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Tech Industry

Technology spending tagged for growth

U.S. companies will spend slightly more on tech this year than they did last year, says a new study by IDC, which sees a continued rise over the next five years.

    U.S. companies will spend slightly more on technology this year than they did last year, according to a new study by IDC.

    Researchers predicted IT spending will grow 1.5 percent in 2003 to $372 billion. The report, U.S. IT Spending Forecast by Vertical Market, 2003-2007, also predicted a compounded growth rate of 4.9 percent over the next five years, with IT spending reaching $467 billion by 2007.

    Researchers said growth will vary by sector, and the financial and manufacturing industries will provide the biggest opportunities for tech companies.

    "Although U.S. IT spending is growing at a slower pace overall, the current and future opportunities widely vary by vertical industry," said Anne Lu, senior analyst for worldwide vertical markets at IDC.

    The report said the largest IT markets will be in manufacturing, banking, government and services, as those sectors need to replace their older applications.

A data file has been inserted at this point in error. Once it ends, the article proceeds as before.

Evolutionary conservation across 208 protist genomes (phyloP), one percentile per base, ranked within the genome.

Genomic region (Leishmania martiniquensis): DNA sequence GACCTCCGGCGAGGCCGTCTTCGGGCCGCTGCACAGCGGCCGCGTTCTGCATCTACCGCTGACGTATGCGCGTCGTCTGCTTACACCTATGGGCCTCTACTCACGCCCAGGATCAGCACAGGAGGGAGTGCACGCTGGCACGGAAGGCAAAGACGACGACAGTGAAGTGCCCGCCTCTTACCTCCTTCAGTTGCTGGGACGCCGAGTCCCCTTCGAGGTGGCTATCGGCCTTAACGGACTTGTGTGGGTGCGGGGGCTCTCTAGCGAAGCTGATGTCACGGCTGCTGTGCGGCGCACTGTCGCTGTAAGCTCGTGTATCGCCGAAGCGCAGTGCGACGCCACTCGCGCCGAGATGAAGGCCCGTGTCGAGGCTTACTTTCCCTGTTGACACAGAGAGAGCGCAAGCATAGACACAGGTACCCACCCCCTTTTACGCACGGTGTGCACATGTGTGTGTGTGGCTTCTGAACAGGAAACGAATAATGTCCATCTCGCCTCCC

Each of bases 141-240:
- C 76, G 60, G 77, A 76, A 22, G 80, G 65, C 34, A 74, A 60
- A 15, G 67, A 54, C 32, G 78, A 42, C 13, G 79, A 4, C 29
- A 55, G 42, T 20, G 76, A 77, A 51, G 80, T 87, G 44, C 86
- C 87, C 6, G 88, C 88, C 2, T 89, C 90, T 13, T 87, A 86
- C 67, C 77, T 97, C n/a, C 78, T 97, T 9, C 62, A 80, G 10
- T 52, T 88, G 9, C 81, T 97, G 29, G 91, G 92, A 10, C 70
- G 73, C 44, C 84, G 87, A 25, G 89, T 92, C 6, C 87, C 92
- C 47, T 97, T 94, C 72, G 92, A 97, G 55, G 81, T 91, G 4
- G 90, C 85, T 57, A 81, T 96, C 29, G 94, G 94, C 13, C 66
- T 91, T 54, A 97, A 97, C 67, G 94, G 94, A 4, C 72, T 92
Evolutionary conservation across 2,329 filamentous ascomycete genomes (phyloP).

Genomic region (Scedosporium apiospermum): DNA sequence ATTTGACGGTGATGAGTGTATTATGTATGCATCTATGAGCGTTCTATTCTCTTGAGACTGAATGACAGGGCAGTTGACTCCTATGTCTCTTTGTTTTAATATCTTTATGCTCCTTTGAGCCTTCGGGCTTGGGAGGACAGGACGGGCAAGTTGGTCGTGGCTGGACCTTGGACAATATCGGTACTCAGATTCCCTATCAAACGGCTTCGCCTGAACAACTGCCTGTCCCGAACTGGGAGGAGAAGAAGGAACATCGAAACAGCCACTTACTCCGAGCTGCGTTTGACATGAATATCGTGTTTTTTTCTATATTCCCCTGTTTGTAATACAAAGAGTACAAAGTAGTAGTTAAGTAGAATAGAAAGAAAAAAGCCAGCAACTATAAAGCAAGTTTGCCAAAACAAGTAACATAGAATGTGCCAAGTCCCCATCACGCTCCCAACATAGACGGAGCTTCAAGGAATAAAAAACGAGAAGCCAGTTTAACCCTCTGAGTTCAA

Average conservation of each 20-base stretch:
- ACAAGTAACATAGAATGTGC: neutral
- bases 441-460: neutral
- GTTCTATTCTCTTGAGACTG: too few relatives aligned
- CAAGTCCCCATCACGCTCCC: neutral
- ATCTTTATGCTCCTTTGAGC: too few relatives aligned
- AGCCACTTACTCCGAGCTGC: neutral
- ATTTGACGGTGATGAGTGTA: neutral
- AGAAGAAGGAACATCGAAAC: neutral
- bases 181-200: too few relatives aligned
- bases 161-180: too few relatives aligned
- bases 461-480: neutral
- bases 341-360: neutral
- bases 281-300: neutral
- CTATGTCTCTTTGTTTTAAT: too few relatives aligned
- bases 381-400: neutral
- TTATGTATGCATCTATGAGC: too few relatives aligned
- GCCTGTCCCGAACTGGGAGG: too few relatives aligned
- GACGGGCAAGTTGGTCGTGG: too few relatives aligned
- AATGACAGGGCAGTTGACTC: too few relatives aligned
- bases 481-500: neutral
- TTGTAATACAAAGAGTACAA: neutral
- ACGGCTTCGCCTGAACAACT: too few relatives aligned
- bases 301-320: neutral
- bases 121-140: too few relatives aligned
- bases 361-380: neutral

Researchers also said that the government's focus on homeland security, e-government and other initiatives will drive IT spending in the public sector.

    IDC suggested that tech companies hoping to capitalize on the trend dedicate their resources to solving problems that are specific to each industry rather than adopting a one-size-fits-all approach.

    Other reports on tech spending have made similar suggestions, saying that buyers are more apt to scrutinize their IT purchases in a sluggish economy.

    The IDC predictions for tech spending are similar to those made last month by Forrester, which forecast a 1.9 percent growth rate in 2003.

    A study by Goldman Sachs wasn't quite as optimistic. That report, which surveyed 100 chief information officers at major U.S. companies, predicted that business spending on computer hardware and software will decline by 1 percent this year.